Again, dark red-brown but the taste is mellower, rounder, with a hint of fruit and a touch of fresh baked bread.

4th Steep: 8 minutes, temperature a bit cooler, perhaps 180-190F
The color of the liquor is a bit lighter; the taste, sweeter, malty, like tasting an early summer day in mixed forest.


The following notes are from Friday evening.

5th Steep: 8 minutes, temperature of about 200F
A slightly lighter red-brown than before with a lighter flavor. Sweet, malty, smooth, with a slight hint of honey

6th Steep: 10 minutes, temperature around 180-190F
The liquor has lightened now to a lovely amber but the taste has remained the same as the last steeping.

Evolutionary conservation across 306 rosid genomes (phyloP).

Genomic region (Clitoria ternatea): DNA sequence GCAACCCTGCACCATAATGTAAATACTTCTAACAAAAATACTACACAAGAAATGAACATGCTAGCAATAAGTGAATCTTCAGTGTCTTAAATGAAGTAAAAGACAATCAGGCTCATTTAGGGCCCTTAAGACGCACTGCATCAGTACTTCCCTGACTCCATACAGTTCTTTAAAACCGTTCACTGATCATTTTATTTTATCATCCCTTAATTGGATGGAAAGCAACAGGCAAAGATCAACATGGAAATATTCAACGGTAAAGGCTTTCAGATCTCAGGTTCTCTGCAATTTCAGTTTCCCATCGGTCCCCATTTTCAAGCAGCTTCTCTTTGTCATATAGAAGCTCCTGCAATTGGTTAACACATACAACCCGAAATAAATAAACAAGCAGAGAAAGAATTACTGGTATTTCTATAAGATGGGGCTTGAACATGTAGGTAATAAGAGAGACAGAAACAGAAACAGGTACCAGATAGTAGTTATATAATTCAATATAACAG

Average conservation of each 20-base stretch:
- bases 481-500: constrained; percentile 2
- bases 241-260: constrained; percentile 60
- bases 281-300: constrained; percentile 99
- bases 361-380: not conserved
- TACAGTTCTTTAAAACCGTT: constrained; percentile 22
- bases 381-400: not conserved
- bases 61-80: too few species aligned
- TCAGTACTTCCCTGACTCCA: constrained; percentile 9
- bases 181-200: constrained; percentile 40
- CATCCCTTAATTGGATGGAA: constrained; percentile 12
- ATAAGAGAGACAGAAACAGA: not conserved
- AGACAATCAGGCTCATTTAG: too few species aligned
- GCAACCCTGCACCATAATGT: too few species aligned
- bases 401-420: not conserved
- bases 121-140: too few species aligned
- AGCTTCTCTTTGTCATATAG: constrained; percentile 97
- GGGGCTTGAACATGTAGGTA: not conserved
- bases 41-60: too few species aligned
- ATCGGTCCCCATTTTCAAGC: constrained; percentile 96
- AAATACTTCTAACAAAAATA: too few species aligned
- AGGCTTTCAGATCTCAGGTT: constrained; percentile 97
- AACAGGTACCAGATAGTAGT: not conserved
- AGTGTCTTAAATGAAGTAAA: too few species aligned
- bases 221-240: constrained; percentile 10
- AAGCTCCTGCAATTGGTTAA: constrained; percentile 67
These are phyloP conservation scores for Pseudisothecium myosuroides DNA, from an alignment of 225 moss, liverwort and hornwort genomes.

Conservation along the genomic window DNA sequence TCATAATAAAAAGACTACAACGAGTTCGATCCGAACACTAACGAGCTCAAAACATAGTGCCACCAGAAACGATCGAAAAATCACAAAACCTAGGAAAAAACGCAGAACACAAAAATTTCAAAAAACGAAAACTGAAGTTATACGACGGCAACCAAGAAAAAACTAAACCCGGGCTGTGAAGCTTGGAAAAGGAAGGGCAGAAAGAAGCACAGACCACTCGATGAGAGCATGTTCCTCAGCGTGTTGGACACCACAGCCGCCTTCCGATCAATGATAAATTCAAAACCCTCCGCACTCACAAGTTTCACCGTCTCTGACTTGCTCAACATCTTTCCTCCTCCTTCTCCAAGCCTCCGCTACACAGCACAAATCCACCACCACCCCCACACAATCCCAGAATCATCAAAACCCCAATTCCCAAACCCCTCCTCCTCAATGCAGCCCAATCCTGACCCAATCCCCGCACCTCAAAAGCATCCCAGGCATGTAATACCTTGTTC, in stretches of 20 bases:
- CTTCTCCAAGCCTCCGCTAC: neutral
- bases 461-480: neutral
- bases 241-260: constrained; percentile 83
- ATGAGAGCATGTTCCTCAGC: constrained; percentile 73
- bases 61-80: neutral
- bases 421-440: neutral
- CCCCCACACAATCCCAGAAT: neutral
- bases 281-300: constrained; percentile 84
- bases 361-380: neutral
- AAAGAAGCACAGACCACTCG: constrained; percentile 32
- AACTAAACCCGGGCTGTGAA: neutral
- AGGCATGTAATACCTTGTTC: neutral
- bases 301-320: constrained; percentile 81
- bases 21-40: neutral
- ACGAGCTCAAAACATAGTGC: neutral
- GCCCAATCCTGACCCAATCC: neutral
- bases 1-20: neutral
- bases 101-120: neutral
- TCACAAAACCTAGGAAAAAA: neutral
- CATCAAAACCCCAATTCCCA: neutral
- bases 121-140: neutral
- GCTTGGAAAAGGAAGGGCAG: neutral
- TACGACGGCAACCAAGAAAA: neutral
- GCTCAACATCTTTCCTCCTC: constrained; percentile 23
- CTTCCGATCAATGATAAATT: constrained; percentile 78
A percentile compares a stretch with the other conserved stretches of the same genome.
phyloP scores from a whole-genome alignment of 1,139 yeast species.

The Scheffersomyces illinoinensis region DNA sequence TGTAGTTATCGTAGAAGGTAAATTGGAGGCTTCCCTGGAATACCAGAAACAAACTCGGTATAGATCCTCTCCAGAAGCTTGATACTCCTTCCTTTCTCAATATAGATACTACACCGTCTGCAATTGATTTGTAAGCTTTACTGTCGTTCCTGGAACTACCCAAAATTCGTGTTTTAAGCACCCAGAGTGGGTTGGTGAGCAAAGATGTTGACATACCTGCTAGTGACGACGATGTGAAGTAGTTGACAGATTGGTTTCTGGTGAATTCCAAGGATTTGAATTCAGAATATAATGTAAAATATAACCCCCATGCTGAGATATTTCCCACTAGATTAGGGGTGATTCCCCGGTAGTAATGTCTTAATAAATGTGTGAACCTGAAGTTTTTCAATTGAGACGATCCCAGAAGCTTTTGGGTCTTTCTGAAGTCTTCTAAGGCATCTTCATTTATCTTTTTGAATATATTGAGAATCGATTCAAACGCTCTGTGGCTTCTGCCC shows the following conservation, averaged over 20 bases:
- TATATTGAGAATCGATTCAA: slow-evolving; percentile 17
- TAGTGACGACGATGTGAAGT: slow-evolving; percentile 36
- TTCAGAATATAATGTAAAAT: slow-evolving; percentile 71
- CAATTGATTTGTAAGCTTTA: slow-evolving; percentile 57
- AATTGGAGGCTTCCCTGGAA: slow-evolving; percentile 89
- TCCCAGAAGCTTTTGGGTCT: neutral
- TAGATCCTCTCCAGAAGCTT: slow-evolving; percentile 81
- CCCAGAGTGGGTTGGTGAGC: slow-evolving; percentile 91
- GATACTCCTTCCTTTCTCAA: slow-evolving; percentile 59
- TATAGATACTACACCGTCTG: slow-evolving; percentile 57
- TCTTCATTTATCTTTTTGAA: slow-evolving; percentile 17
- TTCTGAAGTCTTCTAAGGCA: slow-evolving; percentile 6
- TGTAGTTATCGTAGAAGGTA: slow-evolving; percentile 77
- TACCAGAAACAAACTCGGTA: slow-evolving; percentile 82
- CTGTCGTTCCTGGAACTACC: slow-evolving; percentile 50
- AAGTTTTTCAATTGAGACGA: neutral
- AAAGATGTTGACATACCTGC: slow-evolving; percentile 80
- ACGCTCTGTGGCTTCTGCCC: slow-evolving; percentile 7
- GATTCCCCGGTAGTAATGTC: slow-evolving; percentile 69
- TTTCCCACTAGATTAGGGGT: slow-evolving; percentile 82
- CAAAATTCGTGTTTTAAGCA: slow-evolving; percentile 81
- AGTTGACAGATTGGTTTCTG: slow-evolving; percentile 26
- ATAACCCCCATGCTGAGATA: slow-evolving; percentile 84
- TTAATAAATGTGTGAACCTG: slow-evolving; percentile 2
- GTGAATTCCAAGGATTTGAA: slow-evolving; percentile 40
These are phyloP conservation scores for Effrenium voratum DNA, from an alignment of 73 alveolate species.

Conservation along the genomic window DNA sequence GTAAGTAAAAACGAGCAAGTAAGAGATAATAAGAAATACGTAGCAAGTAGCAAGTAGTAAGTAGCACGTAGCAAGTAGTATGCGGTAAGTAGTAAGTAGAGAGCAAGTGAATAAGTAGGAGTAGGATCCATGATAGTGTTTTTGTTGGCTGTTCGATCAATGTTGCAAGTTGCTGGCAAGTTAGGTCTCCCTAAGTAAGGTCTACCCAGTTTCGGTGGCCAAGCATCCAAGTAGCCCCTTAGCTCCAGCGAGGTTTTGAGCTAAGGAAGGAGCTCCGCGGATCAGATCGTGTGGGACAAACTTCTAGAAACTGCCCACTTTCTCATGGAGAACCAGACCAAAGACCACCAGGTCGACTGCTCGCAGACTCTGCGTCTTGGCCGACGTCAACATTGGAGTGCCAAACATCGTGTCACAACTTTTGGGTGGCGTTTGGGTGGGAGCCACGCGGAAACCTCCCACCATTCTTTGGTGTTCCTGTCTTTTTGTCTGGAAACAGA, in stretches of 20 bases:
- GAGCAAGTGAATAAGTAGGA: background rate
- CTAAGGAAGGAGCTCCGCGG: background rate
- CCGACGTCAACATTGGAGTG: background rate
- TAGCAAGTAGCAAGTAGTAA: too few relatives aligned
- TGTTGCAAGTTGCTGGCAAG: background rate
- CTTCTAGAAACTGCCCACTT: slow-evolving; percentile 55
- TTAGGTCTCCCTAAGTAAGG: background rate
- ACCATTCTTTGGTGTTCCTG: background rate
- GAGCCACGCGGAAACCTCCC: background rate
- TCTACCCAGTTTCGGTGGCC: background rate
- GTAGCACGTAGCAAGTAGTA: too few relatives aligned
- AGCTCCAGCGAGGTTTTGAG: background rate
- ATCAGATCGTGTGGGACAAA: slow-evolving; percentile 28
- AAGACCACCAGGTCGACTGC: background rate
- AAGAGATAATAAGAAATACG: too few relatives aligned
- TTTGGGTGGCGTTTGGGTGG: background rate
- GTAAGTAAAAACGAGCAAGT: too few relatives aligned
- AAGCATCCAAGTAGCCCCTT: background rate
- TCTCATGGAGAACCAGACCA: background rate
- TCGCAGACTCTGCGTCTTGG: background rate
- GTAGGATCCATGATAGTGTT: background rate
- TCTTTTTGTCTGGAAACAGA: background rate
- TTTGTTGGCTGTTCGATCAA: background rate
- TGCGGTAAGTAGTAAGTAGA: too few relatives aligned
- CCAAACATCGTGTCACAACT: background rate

Login or sign up to leave a comment.

257 tasting notes

Thank you so very much to Jenn-Cha for sending me a sample of this.

The tea is really a sort of dark purple-brown color when brewed. And it’s also that rarity for me: a truly unique tea. It’s delicious and I’ve never tasted anything quite like it. The Old Wilmington Tea Company describes it as being musky, which it is—in the very best sense. It smells as if the tea had been grown in the middle of a vineyard, with a rich, deep fertilizer. I would not say that the tea is like wine, but it does leave an after-taste quite reminiscent of a big Tuscan wine. It is not merely the color! I also note a particular taste which is NOT unpleasant but which I can only describe as Korean buckwheat noodles served with an Italian wine.

This tea is clearly cosmopolitan and sophisticated!

2 min, 15 sec

I’m intrigued!

Login or sign up to leave a comment.

123 tasting notes

This is delicious although I’m not seeing the purple color claimed by Old Wilmington.